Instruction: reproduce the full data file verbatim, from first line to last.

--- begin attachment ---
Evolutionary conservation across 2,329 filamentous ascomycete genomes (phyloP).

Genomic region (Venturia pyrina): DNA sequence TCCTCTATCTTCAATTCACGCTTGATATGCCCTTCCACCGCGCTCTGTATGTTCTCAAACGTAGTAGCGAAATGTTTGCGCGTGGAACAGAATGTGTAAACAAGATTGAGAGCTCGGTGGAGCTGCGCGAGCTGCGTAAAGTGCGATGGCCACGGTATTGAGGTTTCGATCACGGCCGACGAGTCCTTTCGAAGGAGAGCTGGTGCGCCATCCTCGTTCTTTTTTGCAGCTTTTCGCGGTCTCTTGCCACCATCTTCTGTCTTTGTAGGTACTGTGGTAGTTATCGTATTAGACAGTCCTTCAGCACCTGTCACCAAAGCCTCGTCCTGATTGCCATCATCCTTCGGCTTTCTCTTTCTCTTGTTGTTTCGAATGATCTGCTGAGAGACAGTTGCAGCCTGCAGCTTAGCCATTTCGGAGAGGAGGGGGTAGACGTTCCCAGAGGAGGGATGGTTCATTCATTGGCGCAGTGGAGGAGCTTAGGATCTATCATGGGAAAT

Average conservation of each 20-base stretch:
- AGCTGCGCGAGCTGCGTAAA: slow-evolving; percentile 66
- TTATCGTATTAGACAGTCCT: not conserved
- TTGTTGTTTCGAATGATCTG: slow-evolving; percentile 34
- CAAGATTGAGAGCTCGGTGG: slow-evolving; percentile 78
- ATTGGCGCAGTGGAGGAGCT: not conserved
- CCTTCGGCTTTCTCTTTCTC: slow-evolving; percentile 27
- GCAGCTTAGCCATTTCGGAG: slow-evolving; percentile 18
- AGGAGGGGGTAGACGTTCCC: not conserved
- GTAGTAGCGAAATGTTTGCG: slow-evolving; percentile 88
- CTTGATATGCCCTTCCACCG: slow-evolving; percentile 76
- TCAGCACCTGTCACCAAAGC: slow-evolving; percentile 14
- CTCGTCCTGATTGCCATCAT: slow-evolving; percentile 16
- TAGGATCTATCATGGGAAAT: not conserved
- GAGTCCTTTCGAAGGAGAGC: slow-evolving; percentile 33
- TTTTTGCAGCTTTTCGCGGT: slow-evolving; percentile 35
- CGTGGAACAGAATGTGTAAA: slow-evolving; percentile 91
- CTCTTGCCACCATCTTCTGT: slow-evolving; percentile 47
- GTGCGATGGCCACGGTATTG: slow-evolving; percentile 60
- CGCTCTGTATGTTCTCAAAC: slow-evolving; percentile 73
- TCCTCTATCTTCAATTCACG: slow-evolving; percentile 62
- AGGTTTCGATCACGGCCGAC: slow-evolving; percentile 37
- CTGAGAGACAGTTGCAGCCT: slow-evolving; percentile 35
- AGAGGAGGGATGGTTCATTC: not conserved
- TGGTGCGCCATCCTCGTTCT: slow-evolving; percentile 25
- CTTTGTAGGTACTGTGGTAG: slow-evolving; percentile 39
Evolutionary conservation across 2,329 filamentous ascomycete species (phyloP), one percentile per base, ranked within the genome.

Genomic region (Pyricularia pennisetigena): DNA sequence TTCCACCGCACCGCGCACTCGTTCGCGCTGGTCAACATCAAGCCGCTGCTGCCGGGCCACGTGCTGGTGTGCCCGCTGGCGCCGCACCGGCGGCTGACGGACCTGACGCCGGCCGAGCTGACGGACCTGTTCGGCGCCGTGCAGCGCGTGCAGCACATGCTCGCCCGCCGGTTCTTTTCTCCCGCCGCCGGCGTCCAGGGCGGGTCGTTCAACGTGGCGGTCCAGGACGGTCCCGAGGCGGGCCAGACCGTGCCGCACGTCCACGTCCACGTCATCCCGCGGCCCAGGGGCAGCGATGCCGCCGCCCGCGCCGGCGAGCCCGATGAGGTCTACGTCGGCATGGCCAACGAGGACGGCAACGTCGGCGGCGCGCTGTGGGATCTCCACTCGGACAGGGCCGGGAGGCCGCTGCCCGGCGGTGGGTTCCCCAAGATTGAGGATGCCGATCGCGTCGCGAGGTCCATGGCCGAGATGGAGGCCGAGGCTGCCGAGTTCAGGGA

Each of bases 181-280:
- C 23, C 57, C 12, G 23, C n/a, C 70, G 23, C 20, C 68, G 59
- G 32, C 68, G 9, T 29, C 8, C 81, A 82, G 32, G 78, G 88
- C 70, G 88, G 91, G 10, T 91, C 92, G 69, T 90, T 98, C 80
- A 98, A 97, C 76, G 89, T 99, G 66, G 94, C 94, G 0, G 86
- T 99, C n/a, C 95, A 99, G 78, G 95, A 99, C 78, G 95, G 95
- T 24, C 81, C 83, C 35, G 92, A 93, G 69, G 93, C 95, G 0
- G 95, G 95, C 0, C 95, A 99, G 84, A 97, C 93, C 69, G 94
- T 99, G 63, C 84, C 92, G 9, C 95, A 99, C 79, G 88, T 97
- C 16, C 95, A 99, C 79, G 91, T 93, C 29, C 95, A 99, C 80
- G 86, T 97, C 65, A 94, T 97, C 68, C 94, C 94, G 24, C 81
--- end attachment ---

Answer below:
Evolutionary conservation across 2,329 filamentous ascomycete genomes (phyloP).

Genomic region (Venturia pyrina): DNA sequence TCCTCTATCTTCAATTCACGCTTGATATGCCCTTCCACCGCGCTCTGTATGTTCTCAAACGTAGTAGCGAAATGTTTGCGCGTGGAACAGAATGTGTAAACAAGATTGAGAGCTCGGTGGAGCTGCGCGAGCTGCGTAAAGTGCGATGGCCACGGTATTGAGGTTTCGATCACGGCCGACGAGTCCTTTCGAAGGAGAGCTGGTGCGCCATCCTCGTTCTTTTTTGCAGCTTTTCGCGGTCTCTTGCCACCATCTTCTGTCTTTGTAGGTACTGTGGTAGTTATCGTATTAGACAGTCCTTCAGCACCTGTCACCAAAGCCTCGTCCTGATTGCCATCATCCTTCGGCTTTCTCTTTCTCTTGTTGTTTCGAATGATCTGCTGAGAGACAGTTGCAGCCTGCAGCTTAGCCATTTCGGAGAGGAGGGGGTAGACGTTCCCAGAGGAGGGATGGTTCATTCATTGGCGCAGTGGAGGAGCTTAGGATCTATCATGGGAAAT

Average conservation of each 20-base stretch:
- AGCTGCGCGAGCTGCGTAAA: slow-evolving; percentile 66
- TTATCGTATTAGACAGTCCT: not conserved
- TTGTTGTTTCGAATGATCTG: slow-evolving; percentile 34
- CAAGATTGAGAGCTCGGTGG: slow-evolving; percentile 78
- ATTGGCGCAGTGGAGGAGCT: not conserved
- CCTTCGGCTTTCTCTTTCTC: slow-evolving; percentile 27
- GCAGCTTAGCCATTTCGGAG: slow-evolving; percentile 18
- AGGAGGGGGTAGACGTTCCC: not conserved
- GTAGTAGCGAAATGTTTGCG: slow-evolving; percentile 88
- CTTGATATGCCCTTCCACCG: slow-evolving; percentile 76
- TCAGCACCTGTCACCAAAGC: slow-evolving; percentile 14
- CTCGTCCTGATTGCCATCAT: slow-evolving; percentile 16
- TAGGATCTATCATGGGAAAT: not conserved
- GAGTCCTTTCGAAGGAGAGC: slow-evolving; percentile 33
- TTTTTGCAGCTTTTCGCGGT: slow-evolving; percentile 35
- CGTGGAACAGAATGTGTAAA: slow-evolving; percentile 91
- CTCTTGCCACCATCTTCTGT: slow-evolving; percentile 47
- GTGCGATGGCCACGGTATTG: slow-evolving; percentile 60
- CGCTCTGTATGTTCTCAAAC: slow-evolving; percentile 73
- TCCTCTATCTTCAATTCACG: slow-evolving; percentile 62
- AGGTTTCGATCACGGCCGAC: slow-evolving; percentile 37
- CTGAGAGACAGTTGCAGCCT: slow-evolving; percentile 35
- AGAGGAGGGATGGTTCATTC: not conserved
- TGGTGCGCCATCCTCGTTCT: slow-evolving; percentile 25
- CTTTGTAGGTACTGTGGTAG: slow-evolving; percentile 39
Evolutionary conservation across 2,329 filamentous ascomycete species (phyloP), one percentile per base, ranked within the genome.

Genomic region (Pyricularia pennisetigena): DNA sequence TTCCACCGCACCGCGCACTCGTTCGCGCTGGTCAACATCAAGCCGCTGCTGCCGGGCCACGTGCTGGTGTGCCCGCTGGCGCCGCACCGGCGGCTGACGGACCTGACGCCGGCCGAGCTGACGGACCTGTTCGGCGCCGTGCAGCGCGTGCAGCACATGCTCGCCCGCCGGTTCTTTTCTCCCGCCGCCGGCGTCCAGGGCGGGTCGTTCAACGTGGCGGTCCAGGACGGTCCCGAGGCGGGCCAGACCGTGCCGCACGTCCACGTCCACGTCATCCCGCGGCCCAGGGGCAGCGATGCCGCCGCCCGCGCCGGCGAGCCCGATGAGGTCTACGTCGGCATGGCCAACGAGGACGGCAACGTCGGCGGCGCGCTGTGGGATCTCCACTCGGACAGGGCCGGGAGGCCGCTGCCCGGCGGTGGGTTCCCCAAGATTGAGGATGCCGATCGCGTCGCGAGGTCCATGGCCGAGATGGAGGCCGAGGCTGCCGAGTTCAGGGA

Each of bases 181-280:
- C 23, C 57, C 12, G 23, C n/a, C 70, G 23, C 20, C 68, G 59
- G 32, C 68, G 9, T 29, C 8, C 81, A 82, G 32, G 78, G 88
- C 70, G 88, G 91, G 10, T 91, C 92, G 69, T 90, T 98, C 80
- A 98, A 97, C 76, G 89, T 99, G 66, G 94, C 94, G 0, G 86
- T 99, C n/a, C 95, A 99, G 78, G 95, A 99, C 78, G 95, G 95
- T 24, C 81, C 83, C 35, G 92, A 93, G 69, G 93, C 95, G 0
- G 95, G 95, C 0, C 95, A 99, G 84, A 97, C 93, C 69, G 94
- T 99, G 63, C 84, C 92, G 9, C 95, A 99, C 79, G 88, T 97
- C 16, C 95, A 99, C 79, G 91, T 93, C 29, C 95, A 99, C 80
- G 86, T 97, C 65, A 94, T 97, C 68, C 94, C 94, G 24, C 81